Published: August 24, 2010
“The change has happened; we are working with a new price structure and, in many case, new customers,” Ron Bourgeault, president and chief auctioneer of Northeast Auctions, said after his three-day annual summer Americana auction at the start of Antiques Week in New Hampshire.
The sale began on Friday, August 6, with a various owners sale, including property from the collection of Betty Willis Barenholtz, followed on Saturday by a one-owner sale, the collection of M. Austin and Jill R. Fine. Saturday continued with more property from various owners, including important American furniture from David B. Gendron and pieces from Colonial Williamsburg. The Sunday session was listed as the sale from “Three Generations of Pennsylvania Antiquarians: The Foster-Lemmens Collection,” 537 lots in a separate catalog.
“The sale came in at just about what we predicted, a total of $4,177,695 for the three days, including the buyer’s premium,” Ron said. The gallery charges a premium of 18 percent up to and including $200,000, and 10 percent for the remaining balance. Broken down, the Foster-Lemmens Collection brought in $855,000, the various owners portion, $1,901,652, and the Fine Collection, $1,421,000.
Regarding the Fine sale, Ron said, “The number came in right where we expected, even with some of the top lots passed, and we were all pleased with the results.”
The auction room at the Center of New Hampshire Radisson was filled with both collectors and dealers who came to bid for the final portion of the Fine Collection, 242 lots that represented more than a quarter of a century of collecting. “It is now our turn to present the Austin and Jill Fine Collection and invite you to share in their passion” the Fine girls, Kathy and Barbara, wrote in the catalog.
One of Austin’s passions was painted tole and the sale got off to a fine start with about two dozen pieces. Red was his favorite color and the first lot, a Connecticut red painted trunk with a pair of yellow and green songbirds under a floral arch, 6½ inches high, went over the high estimate of $10,000, selling for $12,390. Lot 4, pictured in Antiques and The Arts Weekly last week, was the top tole lot, a red painted tinware coffeepot with straight spout and bold floral decoration, attributed to the Harvey Filley Tinshop, Philadelphia, 8¾ inches high, estimated at $18,000, that brought $49,560. Two red painted tinware half-sheet waiters of diminutive size, attributed to the Oliver Filley Shop, Bloomfield, Conn., were estimated at a high of $8,000, and sold for $14,160. “Divided by two is not bad for the lot,” Ron commented.
Most of the important pieces of chalk in the Fine Collection sold at the first auction at Sotheby’s following Austin’s death, but a few pieces remained, including a pair of large polychrome painted roosters, 10 inches high, that sold for the high estimate at $7,965, and the second of two pearlware lanterns, Staffordshire, circa 1810‱820, 8½ inches high, painted overall with flowering leafy vines within a vine border, brought $10,620, well over the high estimate of $2,400.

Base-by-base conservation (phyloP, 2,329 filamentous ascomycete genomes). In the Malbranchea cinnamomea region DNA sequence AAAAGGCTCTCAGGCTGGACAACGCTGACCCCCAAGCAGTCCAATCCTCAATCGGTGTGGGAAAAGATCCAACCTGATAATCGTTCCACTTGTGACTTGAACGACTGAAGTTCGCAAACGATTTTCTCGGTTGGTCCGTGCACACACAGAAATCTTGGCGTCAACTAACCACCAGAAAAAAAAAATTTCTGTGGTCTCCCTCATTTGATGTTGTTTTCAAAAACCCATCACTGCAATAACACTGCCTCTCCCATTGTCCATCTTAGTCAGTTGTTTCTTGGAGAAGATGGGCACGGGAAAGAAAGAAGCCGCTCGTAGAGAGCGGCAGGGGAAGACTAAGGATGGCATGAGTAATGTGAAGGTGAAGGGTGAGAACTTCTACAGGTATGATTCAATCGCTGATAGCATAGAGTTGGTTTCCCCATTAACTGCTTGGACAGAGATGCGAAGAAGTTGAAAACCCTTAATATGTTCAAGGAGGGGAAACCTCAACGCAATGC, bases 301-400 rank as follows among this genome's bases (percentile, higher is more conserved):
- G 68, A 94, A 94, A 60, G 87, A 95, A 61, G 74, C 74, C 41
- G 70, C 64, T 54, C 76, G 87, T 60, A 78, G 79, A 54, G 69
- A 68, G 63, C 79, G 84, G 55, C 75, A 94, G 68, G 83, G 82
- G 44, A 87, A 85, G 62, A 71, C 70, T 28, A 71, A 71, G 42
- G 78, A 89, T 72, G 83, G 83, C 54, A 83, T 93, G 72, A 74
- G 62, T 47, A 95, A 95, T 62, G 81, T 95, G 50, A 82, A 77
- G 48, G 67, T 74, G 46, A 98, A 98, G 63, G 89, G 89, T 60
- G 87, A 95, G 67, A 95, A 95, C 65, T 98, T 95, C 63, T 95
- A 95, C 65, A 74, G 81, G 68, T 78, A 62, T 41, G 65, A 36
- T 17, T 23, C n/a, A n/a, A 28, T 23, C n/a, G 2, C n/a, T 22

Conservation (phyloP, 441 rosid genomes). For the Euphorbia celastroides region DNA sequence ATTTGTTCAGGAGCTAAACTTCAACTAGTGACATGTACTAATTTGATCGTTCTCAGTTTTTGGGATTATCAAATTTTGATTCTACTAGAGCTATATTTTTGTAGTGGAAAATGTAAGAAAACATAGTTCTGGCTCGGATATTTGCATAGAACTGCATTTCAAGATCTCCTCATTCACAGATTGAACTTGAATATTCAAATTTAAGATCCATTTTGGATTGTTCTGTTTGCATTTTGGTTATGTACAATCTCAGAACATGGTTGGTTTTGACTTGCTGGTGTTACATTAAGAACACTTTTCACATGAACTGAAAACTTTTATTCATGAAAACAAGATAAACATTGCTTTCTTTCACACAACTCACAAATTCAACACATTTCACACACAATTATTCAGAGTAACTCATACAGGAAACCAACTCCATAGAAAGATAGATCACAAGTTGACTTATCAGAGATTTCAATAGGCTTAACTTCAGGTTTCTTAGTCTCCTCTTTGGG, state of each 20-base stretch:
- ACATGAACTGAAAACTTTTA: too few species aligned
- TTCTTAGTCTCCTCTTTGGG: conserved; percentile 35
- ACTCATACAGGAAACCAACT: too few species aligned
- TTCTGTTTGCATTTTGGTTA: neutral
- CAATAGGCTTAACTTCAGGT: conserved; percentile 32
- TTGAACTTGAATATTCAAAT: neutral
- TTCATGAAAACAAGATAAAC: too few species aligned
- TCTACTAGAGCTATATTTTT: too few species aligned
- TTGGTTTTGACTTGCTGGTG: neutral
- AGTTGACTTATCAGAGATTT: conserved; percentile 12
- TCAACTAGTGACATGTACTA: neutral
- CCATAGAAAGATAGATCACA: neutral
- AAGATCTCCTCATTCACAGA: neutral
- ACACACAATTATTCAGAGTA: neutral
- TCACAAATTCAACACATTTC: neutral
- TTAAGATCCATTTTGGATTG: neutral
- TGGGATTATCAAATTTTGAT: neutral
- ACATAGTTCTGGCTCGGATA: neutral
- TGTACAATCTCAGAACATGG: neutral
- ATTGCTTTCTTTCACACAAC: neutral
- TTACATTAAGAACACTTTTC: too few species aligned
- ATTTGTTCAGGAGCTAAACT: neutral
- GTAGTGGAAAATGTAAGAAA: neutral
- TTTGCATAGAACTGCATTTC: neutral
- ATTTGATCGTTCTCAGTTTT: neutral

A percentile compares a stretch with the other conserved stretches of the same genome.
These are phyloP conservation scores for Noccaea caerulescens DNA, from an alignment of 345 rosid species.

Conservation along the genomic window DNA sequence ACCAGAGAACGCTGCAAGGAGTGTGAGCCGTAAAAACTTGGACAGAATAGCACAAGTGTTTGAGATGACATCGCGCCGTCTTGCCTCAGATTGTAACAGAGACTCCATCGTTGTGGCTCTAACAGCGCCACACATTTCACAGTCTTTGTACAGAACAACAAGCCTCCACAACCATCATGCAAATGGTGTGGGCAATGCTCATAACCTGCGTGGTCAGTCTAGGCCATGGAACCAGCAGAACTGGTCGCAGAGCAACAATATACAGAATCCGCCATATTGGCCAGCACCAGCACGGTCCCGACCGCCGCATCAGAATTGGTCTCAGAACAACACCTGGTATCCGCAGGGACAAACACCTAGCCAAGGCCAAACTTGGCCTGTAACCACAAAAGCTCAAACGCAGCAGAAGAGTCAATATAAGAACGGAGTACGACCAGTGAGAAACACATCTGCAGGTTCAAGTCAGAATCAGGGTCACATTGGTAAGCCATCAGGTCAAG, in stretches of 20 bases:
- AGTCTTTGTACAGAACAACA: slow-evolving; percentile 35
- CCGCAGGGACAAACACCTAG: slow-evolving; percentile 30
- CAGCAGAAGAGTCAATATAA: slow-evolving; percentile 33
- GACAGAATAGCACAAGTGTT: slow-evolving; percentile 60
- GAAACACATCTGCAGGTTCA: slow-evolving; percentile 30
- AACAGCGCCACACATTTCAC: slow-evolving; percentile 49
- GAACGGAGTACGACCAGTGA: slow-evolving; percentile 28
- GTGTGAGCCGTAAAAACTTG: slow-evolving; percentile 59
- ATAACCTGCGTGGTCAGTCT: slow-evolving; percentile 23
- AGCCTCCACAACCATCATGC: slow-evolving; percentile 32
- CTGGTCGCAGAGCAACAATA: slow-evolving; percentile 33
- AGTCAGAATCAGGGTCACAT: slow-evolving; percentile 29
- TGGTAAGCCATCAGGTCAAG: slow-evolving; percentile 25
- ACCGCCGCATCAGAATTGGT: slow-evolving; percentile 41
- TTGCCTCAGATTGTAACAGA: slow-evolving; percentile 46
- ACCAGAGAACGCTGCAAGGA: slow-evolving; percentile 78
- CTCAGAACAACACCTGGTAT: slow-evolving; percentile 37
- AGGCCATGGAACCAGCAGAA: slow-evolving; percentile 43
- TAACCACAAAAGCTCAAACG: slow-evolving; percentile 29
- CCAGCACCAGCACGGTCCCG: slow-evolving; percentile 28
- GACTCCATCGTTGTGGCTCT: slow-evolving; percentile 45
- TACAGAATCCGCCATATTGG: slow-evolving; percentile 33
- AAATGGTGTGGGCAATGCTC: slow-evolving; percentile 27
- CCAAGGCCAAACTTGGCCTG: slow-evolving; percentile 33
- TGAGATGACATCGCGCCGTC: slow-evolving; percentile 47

Furniture included a New England William and Mary turned walnut gate leg dining table, top measuring 20 by 56 inches closed, single drawer, bulbous feet, estimated at a high of $10,000, that sold for $14,160, and a pair of New England brace back Windsor side chairs in early black paint, probably Rhode Island, that went just over the high estimate, selling for $8,240. A Connecticut William and Mary red painted and floral decorated blanket chest, Saybrook-Guilford area, carried an estimate of $25/50,000, but sold for $17,700.
An early American green painted milliner’s hat rack with acorn finial and stepped base, 77 inches tall, together with a collection of 12 handled baskets, went for $7,965, just under the high estimate, and a fine Vermont Federal yellow painted and fancy decorated two-drawer blanket chest, 44 inches high with blue and red graining on an ochre ground, sold for $38,500, $10,000 over the high estimate.
A rare Leeds pearlware “Keep Me Swimming” footed bowl, circa 1790‱800, 10 inches in diameter with fish and inscription on the bottom, went over the high estimate of $2,500, bringing $6,372.
Two watercolor, pencil and ink on paper drawings by Joseph H. (left-handed) Davis were in the sale. The first, a portrait of Sewell and Sally Marden of Deerfield, N.H., 1837, estimated at $40/60,000, was passed, and the following lot, portrait of Eunice E.C. Marden and Lurana Marden, 1837, estimated at $10/20,000, sold with one bid for $10,620.
The portrait of Nathaniel Lawson as a young man in a green sprigged waistcoat and ruffled shirt, oil on canvas measuring 30¼ by 25 inches, sold over the $12,000 estimate at $16,520. The portrait was one of a number of the lots with a Mary Allis provenance. A carved and painted pine figure of a standing Miss Liberty, with flagpole, 73/8 inches high, went for $3,540 against a high estimate of $1,000, and a grained and floral decorated feather bed smoother, 21 inches long, brought $2,950 against a high estimate of $900.
Three rugs were in the sale, including a silk Tabriz carpet, Northwest Persia, circa 1880, 17 feet 5 inches by 11 feet 5 inches, with a high estimate of $5,000, selling for $12,980.
Eight lots were passed, including the Massachusetts William and Mary painted and decorated chest of drawers, with a high estimate of $250,000, and the New England paint decorated fireboard with faux fireplace scene, possibly Rufus Porter, estimated at $120/180,000.
“We are going to have the paint tested on a couple of the passed lots,” Ron said, “so for the time being they are not on the market.”
Reviews of the other sessions of the Summer Americana Auction will be in forthcoming issues of Antiques And The Arts Weekly.
For information on Northeast Auctions, 603-433-8400 or www.northeastauctions.com .
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